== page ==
I think it is really important. We hear about how the various countries do business. We hear about prison labor and children building products and here in the United States we do not see many things like that. We all need to be a good citizen and address those issues.

    /// END ACT ///

    But many officials from the third world are uncomfortable with American viewpoint, which they view as part of the u-s government's policy to tie labor standards to trade policies. Elvis Musiba, president of Tanzania's Chamber of Commerce, says workers' rights should not be incorporated into W-T-O rules. In his country, children help pick cotton and tea, both important export crops. He worries that child labor laws could do away with this traditional practice, which is vital for small farmers.

    /// MUSIBA ACT ///

    We would not like this to be put together with trade. We would like this to remain with an international labor organization so that it can be dealt with separately. Because if it is going to be put together I am sure it is going to affect the trade on our side so we are not agreeing with that.

    /// END ACT ///

    Albert Shabungu, Swaziland's Minister of Trade and Foreign Affairs, agrees.

    /// SHABUNGU ACT ///

    Trade issues are trade issues, labor issues are labor issues and there are various international organizations dealing with these matters. Our position is that the I-L-O is an adequate institution to deal with issues related to workers rights. We do not feel that the W-T-O should be used as an instrument for issues that are not really trade issues.

    /// END ACT ///

    At the W-T-O meeting, wealthy nations, led by the United States, are pushing their poorer trading partners to adopt more stringent regulations to protect workers. But officials from poor countries say that amounts to an unfair trade tactic and will hurt their exports. More than 100 of the W-T-O members are developing nations and the issue has become one of the most contentious at the trade talks. European Union Trade Commissioner, Pascal Lamy, calls it the biggest obstacle ministers now face as they try to launch a ninth global round of trade liberalization. Abdul Mannan, a diplomatic minister from Bangladesh, says his country supports a gradual incorporation of labor standards into trade rules, but says that the process cannot be rushed to fit in with rich countries' timetables and expectations.

    /// MANNAN ACT ///

    We would like that there are better labor standards, better toilet facilities, more airy rooms, who would not want it? But think of a country like mine where 90-percent of the people do not have access to electricity. 50-percent do not have access to a sanitary system if disposal, drinking water. Not all the children have access to shots, which is very necessary. Ideally, for sure, we would like to have better labor standards, but there is not one global standard at this moment.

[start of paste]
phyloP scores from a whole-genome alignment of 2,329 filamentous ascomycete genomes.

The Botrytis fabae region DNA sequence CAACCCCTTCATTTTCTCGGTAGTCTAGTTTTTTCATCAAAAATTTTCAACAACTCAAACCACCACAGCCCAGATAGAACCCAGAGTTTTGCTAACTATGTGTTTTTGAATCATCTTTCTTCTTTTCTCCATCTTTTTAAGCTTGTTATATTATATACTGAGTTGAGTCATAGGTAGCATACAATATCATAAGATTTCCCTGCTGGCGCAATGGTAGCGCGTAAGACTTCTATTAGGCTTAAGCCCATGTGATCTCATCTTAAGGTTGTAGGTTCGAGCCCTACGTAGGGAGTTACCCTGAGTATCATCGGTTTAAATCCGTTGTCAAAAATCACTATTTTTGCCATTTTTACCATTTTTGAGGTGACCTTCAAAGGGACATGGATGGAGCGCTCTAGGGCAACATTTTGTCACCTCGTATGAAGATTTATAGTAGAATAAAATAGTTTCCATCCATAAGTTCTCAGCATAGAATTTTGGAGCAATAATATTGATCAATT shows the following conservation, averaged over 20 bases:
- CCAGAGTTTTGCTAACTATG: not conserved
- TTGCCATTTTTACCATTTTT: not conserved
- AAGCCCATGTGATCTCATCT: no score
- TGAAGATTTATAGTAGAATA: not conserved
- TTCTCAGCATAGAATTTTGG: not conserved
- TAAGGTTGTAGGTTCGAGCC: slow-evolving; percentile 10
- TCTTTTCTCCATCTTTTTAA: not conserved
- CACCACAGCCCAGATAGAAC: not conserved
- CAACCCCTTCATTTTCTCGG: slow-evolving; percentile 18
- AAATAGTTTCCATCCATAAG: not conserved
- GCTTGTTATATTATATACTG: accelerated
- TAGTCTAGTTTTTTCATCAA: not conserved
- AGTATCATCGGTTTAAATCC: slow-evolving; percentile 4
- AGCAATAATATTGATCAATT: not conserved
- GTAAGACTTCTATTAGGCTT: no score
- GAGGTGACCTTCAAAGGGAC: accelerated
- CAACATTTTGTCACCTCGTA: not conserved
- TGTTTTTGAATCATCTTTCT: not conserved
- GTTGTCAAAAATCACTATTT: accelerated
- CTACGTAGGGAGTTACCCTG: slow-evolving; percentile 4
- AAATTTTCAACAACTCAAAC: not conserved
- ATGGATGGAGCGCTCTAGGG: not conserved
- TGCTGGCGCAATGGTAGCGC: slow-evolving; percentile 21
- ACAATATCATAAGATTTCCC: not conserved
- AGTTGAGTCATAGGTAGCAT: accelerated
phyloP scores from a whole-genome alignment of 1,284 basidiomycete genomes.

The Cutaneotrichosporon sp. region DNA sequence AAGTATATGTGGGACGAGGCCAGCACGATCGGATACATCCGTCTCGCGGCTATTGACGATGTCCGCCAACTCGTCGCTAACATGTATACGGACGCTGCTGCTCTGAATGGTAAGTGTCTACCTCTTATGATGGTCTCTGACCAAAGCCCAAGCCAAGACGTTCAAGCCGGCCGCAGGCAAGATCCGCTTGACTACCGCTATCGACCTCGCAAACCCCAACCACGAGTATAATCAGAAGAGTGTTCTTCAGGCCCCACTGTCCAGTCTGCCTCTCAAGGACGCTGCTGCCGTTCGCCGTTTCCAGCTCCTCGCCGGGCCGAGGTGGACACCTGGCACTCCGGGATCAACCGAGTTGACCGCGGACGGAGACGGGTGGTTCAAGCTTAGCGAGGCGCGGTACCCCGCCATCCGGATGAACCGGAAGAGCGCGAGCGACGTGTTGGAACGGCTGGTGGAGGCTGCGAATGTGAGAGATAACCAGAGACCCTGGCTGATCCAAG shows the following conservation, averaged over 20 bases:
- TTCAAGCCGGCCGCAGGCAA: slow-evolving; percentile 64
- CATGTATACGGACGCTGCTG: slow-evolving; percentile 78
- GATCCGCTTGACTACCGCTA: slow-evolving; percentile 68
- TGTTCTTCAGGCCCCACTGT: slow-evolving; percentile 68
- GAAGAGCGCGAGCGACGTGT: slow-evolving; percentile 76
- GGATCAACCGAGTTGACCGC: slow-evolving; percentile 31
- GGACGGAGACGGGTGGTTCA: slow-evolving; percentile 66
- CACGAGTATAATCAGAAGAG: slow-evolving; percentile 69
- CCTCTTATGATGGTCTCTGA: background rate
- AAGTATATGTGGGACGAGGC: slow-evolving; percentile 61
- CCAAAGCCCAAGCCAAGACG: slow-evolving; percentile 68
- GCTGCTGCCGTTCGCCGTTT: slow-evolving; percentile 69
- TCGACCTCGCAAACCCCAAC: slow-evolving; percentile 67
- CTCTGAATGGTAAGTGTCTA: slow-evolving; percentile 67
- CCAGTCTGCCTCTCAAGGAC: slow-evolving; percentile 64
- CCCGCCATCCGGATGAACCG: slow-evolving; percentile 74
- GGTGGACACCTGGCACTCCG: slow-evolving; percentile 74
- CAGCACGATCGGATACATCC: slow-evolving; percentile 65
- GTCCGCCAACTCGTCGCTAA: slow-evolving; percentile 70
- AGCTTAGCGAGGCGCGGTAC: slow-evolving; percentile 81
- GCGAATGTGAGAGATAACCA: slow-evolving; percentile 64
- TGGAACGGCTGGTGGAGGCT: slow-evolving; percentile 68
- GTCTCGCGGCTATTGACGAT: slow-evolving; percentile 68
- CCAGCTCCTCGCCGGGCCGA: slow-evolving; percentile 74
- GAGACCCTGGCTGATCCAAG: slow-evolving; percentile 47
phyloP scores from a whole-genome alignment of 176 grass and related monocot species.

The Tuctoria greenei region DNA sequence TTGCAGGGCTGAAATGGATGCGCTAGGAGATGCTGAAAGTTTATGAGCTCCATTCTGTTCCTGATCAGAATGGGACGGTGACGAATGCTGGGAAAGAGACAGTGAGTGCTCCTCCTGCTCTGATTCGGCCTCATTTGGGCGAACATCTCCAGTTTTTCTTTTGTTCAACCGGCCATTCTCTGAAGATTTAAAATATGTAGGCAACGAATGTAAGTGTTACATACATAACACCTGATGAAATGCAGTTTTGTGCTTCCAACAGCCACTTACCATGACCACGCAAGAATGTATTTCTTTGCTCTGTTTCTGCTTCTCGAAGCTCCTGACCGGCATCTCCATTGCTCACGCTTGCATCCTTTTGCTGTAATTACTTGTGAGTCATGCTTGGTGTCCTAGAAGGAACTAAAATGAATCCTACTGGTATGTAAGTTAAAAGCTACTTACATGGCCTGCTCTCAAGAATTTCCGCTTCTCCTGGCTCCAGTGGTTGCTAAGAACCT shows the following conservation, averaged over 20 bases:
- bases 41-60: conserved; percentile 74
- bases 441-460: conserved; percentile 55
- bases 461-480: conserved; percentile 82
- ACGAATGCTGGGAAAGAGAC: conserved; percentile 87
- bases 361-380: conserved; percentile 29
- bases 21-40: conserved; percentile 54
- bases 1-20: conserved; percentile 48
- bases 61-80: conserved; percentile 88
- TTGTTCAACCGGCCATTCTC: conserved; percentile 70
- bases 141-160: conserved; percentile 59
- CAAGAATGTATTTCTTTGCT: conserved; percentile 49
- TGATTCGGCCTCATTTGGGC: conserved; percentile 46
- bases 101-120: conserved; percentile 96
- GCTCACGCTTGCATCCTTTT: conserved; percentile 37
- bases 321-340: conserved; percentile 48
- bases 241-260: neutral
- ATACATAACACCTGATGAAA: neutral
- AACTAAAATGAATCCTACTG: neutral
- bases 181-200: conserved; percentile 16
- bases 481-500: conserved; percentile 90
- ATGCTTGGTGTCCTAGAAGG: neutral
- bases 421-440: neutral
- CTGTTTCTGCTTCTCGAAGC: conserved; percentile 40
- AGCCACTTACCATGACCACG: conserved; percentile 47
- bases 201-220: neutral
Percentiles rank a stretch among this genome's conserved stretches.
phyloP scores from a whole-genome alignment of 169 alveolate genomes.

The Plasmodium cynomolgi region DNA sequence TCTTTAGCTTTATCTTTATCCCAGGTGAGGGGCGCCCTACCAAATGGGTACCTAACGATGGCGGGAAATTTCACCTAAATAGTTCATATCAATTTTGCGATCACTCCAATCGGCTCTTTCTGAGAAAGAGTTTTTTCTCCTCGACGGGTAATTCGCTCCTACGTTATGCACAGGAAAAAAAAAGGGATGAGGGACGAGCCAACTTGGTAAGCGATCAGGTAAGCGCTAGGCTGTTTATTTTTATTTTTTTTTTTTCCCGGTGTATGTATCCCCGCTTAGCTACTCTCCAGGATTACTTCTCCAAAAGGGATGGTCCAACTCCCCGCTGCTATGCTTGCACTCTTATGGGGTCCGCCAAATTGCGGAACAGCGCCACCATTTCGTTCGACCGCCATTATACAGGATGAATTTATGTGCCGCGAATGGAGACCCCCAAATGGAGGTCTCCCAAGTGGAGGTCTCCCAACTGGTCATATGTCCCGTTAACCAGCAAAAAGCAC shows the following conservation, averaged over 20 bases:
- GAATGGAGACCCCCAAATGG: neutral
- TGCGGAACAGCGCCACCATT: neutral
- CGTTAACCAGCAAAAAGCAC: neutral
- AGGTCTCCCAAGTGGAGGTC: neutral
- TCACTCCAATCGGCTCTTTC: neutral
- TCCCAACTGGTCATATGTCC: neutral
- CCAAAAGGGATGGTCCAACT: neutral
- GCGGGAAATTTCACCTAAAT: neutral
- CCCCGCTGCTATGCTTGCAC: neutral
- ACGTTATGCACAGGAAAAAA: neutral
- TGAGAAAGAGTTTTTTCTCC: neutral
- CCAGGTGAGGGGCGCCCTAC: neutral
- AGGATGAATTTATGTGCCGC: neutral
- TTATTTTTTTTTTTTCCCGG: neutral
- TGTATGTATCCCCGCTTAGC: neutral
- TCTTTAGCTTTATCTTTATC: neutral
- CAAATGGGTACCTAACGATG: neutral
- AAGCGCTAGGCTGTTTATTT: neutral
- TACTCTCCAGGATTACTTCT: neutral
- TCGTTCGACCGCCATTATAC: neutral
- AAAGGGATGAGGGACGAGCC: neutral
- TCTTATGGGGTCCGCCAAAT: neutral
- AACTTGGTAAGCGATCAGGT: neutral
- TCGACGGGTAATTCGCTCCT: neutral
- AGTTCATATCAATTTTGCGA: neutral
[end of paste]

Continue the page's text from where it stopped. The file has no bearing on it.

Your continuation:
/// END ACT ///

    Not all western countries support President Clinton's position, which says that W-T-O rules should allow countries with bad labor standards to be punished with sanctions. Australia says it objects to having labor issues injected into trade issues and has suggested that better market access for poor countries will lead to higher labor standards. Japan and the European Union, have put forward a possible compromise: calling for a joint W-T-O /I-L-O forum that would discuss the issue, but remain outside of the trade body's official rule-making mechanism. (SIGNED)
    NEB/PT 02-Dec-1999 20:36 PM EDT (03-Dec-1999 0136 UTC)
    Source: Voice of America



    INTRO: Trade ministers from around the world are meeting in (the northwest city of) Seattle, working against a deadline to hammer out an agreement on the next round of global trade talks. As Amy Bickers reports from Seattle, sharp divisions remain among different countries and a deal is uncertain.

    TEXT: Trade negotiators at the World Trade Organization conference are racing against a Friday deadline after spending all night trying to reach an accord. Representatives from the United States say the difficult discussions are moving forward in many areas, but European Union Trade Commissioner Pascal Lamy says there is a long way to go to reach agreement. He warns that big gaps remain between the European Union and the United States, and says Europe is still hoping for a comprehensive accord that will launch the next round of trade liberalization.

    /// LAMY ACT ///

    Our focus remains a big package. I hope that our American friends agree that a big package is the only way to cover not only our interests and those of other countries, but also the interests of our host.

    /// END ACT ///

    Poor countries are complaining that major powers are meeting behind closed doors and locking them out of the process. Some African nations are threatening not to sign a deal unless talks are more open. They are also critical the United States. Yash Tandon, a delegate form Zimbabwe, says the U-S negotiating team is trying to push its own agenda to appease American voters.